Protecting freshmen women from rape

Posted by Ann Evans in activism, college rape, feminism, Protecting myself, Survival, women, women's liberation | 0 comments

The rape statistics for young women in college aren’t getting any better, no matter how much awareness we raise.  So we have to think of ways to protect our young women, and not wait for the potential rapists to change.  It is not “liberating” to push unprepared young women into places where they have no protection.  Rape is devastating, whether it happens to a man or a woman, but the campus problem concerns mostly young women. Women have several strikes against them; they are usually physically weaker than men, or, if they are strong, they are unaccustomed to using this strength in fights or struggles. I found among my freshman students at Montclair State University that young women were also more sheltered than their brothers were while at home before beginning college; they are stunned and disoriented by many experiences they confront.  The sequel to rape can include organ damage, STDS, and emotional devastation for both men and women, but women can also get pregnant. Duh.

Perhaps we have swung too much to co-educational housing. All-woman dorms, at least in the freshman year, while green teenagers try their wings in the independent world, would be protective. Strike me down, but I would make them mandatory.

A sign-out and sign-in sheet is an elementary protective step.  Yes, your buddies can sign in and sign out for you if you are hellbent on breaking the rules, but it is one protective measure. I am thinking back to the 60s to remember that we also had a curfew in freshman year.  It could be a generous one, but it would in any case be a limit, a boundary.  If someone wanted to be out later than that, she could get permission.  The curfew hour sits in the backs of the heads of people, and can guide their activity for at least most of the time.

Even better would be a buddy system. A young woman who is approached by a man or men when she is blotto drunk can be extracted from this situation by a buddy.  Just as we have designated drivers, we should have designated buddies when drinking or when in a new party environment. If a drunk or drugged woman is unable to help herself, she must have someone near who will take responsibility for her,  and not depend on the kindness of strangers.

I once taught a class at Montclair State University from 9:30-10:45pm. One of the women was going to drop the class because she was anxious about walking alone to her dormitory.  I asked if anyone would volunteer to walk her home and a young man offered to accompany her, which he did after every class. (Of course, the thought did occur to me that he might take advantage of the situation to make a sexual advance, so I asked the student how that was going, and she expressed her gratitude to the young man.) If it makes sense to provide a buddy to simply walk the campus paths in the dark, how much more sense to have a buddy when going to a party.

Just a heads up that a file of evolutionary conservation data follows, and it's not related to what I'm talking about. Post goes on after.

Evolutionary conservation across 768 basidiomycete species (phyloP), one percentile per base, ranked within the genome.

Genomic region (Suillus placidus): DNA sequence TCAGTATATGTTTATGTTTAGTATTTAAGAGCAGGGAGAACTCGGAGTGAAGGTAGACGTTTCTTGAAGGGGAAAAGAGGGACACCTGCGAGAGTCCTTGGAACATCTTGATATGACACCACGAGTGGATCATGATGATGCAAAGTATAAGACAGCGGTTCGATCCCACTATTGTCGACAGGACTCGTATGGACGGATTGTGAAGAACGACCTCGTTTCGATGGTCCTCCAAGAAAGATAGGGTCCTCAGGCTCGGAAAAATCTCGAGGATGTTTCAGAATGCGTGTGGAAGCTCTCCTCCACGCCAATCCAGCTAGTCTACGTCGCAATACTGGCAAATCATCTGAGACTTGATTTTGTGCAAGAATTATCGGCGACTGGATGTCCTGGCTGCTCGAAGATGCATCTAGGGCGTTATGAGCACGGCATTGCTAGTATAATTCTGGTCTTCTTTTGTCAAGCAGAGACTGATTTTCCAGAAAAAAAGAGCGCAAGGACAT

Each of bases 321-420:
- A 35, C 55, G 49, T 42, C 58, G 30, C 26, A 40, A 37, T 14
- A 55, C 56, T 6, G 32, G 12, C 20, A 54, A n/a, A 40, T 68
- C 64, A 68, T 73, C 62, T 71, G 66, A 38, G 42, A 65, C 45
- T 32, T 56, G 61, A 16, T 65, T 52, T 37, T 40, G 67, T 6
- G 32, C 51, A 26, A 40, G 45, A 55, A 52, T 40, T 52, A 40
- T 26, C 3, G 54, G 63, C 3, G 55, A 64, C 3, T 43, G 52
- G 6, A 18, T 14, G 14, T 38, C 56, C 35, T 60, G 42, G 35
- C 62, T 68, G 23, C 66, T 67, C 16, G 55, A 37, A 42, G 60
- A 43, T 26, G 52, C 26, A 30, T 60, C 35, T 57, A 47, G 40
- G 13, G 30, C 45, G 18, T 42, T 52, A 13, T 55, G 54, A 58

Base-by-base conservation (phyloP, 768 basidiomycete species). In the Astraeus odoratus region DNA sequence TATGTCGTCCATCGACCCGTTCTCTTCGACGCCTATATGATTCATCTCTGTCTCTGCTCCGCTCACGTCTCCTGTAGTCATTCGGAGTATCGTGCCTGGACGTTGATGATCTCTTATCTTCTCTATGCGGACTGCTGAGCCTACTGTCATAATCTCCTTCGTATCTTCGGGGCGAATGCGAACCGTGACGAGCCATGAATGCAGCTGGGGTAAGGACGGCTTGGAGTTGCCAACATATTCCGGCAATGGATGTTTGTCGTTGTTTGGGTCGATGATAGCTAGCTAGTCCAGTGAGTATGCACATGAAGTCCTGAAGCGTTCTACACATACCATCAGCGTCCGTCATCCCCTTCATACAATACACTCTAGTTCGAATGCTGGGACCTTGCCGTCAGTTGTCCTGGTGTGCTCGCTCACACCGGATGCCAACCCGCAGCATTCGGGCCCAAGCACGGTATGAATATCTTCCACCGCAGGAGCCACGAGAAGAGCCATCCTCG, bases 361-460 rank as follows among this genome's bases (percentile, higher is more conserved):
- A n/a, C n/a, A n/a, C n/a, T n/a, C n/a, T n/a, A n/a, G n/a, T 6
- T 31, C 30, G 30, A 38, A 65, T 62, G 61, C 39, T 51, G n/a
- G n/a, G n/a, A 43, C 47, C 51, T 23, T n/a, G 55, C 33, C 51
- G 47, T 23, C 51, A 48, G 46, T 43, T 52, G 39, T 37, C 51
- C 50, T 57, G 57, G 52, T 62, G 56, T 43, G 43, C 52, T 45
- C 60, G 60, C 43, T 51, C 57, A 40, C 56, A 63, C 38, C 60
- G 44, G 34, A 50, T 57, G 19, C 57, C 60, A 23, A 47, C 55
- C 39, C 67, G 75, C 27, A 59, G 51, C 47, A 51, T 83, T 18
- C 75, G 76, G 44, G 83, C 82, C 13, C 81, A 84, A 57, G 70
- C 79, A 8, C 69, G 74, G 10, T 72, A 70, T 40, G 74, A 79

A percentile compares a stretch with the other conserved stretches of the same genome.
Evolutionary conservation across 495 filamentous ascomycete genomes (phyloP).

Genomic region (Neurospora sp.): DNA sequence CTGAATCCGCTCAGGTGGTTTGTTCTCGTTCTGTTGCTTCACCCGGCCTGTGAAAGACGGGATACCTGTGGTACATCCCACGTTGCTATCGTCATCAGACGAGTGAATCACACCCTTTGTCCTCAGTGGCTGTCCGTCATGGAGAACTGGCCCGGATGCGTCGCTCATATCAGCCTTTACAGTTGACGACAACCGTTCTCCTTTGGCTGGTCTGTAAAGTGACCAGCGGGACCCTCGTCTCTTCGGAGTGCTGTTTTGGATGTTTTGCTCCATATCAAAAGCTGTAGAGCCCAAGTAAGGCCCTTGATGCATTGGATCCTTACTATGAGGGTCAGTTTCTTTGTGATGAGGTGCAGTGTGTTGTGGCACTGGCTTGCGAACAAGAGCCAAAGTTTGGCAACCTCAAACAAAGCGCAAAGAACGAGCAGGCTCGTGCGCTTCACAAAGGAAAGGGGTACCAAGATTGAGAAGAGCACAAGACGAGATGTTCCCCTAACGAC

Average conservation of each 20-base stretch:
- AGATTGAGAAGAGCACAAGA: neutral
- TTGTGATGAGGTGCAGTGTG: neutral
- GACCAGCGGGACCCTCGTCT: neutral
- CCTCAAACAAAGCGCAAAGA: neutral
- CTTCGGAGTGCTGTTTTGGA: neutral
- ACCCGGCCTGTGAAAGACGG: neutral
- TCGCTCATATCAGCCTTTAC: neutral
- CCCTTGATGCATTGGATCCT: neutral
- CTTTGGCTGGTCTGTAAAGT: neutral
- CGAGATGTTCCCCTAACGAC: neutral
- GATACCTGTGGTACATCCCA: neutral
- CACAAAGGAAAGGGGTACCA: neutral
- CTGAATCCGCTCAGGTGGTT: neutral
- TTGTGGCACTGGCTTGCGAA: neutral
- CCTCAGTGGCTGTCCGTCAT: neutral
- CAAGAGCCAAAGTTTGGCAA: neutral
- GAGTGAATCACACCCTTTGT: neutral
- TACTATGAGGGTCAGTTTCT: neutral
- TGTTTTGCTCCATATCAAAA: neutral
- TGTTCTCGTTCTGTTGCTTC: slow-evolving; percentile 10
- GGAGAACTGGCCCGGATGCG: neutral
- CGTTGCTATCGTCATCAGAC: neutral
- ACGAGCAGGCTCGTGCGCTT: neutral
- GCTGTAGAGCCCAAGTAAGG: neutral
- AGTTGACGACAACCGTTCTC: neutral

Less effective would be a check-in system, wherein a woman would call a buddy every so often. The buddy would know where the young woman was and would be able to respond if the check-in was missed.  The better the party, the less likely the buddy would remember to call in, but it’s one protective step that would be easy to take for people who wanted to do it.

An alarm system would also be helpful.  I am not technologically adept enough to know whether such a thing already exists, but I think of my aunt who is 92 and unsteady.  She has an alarm around her neck which she can press if she falls down or becomes distressed.  It is easy enough to press a button that people can easily do it even in states of semi-consciousness. Or perhaps it could be a certain number on a cellphone, a freshman 911. The alarm could contact the campus police,  a buddy, a resident assistant, or a campus medical facility. I suspect that students with, say, epilepsy or diabetes might have such alarms already. Why not use them to respond to threatening situations? It would make sense to have such alarm systems available to anyone who wanted one; they could pick one up on the way to a party or if they had to walk the campus at night, and return it when they came back.

Wringing our hands about excessive drinking, badboy behavior, the thuggish football mentality, raging hormones, or other naturally occurring phenomena is not going to solve this problem. Let’s take some steps to protect our young women.  No means no, but when no doesn’t mean no, they have to have some means to save themselves from a situation which will affect them for the rest of their lives. Others are willing to help, but we have not established enough protective protocols to bring this help when it is needed.

 

 

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Life went on

Life went on again after Daring to Date Again: A Memoir ended, so I began this wide-ranging blog about life as a writer and as a woman in the early 21st century, especially as an older woman.

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